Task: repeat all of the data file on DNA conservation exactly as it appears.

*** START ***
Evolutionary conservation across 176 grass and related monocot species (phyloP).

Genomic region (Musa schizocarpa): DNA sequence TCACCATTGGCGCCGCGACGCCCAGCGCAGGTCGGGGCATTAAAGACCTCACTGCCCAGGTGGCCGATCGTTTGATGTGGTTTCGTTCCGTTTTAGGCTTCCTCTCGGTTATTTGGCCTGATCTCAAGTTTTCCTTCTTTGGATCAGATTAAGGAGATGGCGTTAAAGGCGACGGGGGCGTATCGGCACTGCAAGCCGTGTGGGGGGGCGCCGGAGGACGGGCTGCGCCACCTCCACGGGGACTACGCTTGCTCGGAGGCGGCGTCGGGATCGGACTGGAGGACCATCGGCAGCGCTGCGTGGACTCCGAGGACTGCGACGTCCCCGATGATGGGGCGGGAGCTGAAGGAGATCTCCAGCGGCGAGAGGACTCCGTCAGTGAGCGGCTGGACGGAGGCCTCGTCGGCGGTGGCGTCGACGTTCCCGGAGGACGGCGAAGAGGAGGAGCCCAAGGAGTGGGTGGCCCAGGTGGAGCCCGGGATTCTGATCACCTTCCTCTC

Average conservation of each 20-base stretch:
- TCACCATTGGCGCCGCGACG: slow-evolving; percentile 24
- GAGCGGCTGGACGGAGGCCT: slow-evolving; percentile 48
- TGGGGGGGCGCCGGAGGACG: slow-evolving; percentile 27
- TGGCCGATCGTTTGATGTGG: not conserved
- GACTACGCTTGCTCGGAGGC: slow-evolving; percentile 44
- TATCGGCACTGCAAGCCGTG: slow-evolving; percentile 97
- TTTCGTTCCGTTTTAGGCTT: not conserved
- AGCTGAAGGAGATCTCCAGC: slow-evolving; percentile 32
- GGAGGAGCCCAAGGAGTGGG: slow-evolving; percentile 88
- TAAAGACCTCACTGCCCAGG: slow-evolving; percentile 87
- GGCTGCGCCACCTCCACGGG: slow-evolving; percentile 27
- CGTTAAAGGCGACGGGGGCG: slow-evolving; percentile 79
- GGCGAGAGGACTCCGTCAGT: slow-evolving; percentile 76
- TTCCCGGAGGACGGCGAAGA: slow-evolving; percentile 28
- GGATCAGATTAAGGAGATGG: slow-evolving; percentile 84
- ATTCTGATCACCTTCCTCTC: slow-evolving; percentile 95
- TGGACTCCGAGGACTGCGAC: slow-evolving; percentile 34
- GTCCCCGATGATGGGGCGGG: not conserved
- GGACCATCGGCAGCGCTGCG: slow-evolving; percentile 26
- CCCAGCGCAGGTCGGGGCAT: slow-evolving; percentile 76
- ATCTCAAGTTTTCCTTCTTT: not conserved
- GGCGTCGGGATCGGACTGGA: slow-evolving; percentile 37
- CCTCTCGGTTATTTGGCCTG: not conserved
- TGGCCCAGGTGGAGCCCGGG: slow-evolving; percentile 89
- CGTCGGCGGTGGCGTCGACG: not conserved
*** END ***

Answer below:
Evolutionary conservation across 176 grass and related monocot species (phyloP).

Genomic region (Musa schizocarpa): DNA sequence TCACCATTGGCGCCGCGACGCCCAGCGCAGGTCGGGGCATTAAAGACCTCACTGCCCAGGTGGCCGATCGTTTGATGTGGTTTCGTTCCGTTTTAGGCTTCCTCTCGGTTATTTGGCCTGATCTCAAGTTTTCCTTCTTTGGATCAGATTAAGGAGATGGCGTTAAAGGCGACGGGGGCGTATCGGCACTGCAAGCCGTGTGGGGGGGCGCCGGAGGACGGGCTGCGCCACCTCCACGGGGACTACGCTTGCTCGGAGGCGGCGTCGGGATCGGACTGGAGGACCATCGGCAGCGCTGCGTGGACTCCGAGGACTGCGACGTCCCCGATGATGGGGCGGGAGCTGAAGGAGATCTCCAGCGGCGAGAGGACTCCGTCAGTGAGCGGCTGGACGGAGGCCTCGTCGGCGGTGGCGTCGACGTTCCCGGAGGACGGCGAAGAGGAGGAGCCCAAGGAGTGGGTGGCCCAGGTGGAGCCCGGGATTCTGATCACCTTCCTCTC

Average conservation of each 20-base stretch:
- TCACCATTGGCGCCGCGACG: slow-evolving; percentile 24
- GAGCGGCTGGACGGAGGCCT: slow-evolving; percentile 48
- TGGGGGGGCGCCGGAGGACG: slow-evolving; percentile 27
- TGGCCGATCGTTTGATGTGG: not conserved
- GACTACGCTTGCTCGGAGGC: slow-evolving; percentile 44
- TATCGGCACTGCAAGCCGTG: slow-evolving; percentile 97
- TTTCGTTCCGTTTTAGGCTT: not conserved
- AGCTGAAGGAGATCTCCAGC: slow-evolving; percentile 32
- GGAGGAGCCCAAGGAGTGGG: slow-evolving; percentile 88
- TAAAGACCTCACTGCCCAGG: slow-evolving; percentile 87
- GGCTGCGCCACCTCCACGGG: slow-evolving; percentile 27
- CGTTAAAGGCGACGGGGGCG: slow-evolving; percentile 79
- GGCGAGAGGACTCCGTCAGT: slow-evolving; percentile 76
- TTCCCGGAGGACGGCGAAGA: slow-evolving; percentile 28
- GGATCAGATTAAGGAGATGG: slow-evolving; percentile 84
- ATTCTGATCACCTTCCTCTC: slow-evolving; percentile 95
- TGGACTCCGAGGACTGCGAC: slow-evolving; percentile 34
- GTCCCCGATGATGGGGCGGG: not conserved
- GGACCATCGGCAGCGCTGCG: slow-evolving; percentile 26
- CCCAGCGCAGGTCGGGGCAT: slow-evolving; percentile 76
- ATCTCAAGTTTTCCTTCTTT: not conserved
- GGCGTCGGGATCGGACTGGA: slow-evolving; percentile 37
- CCTCTCGGTTATTTGGCCTG: not conserved
- TGGCCCAGGTGGAGCCCGGG: slow-evolving; percentile 89
- CGTCGGCGGTGGCGTCGACG: not conserved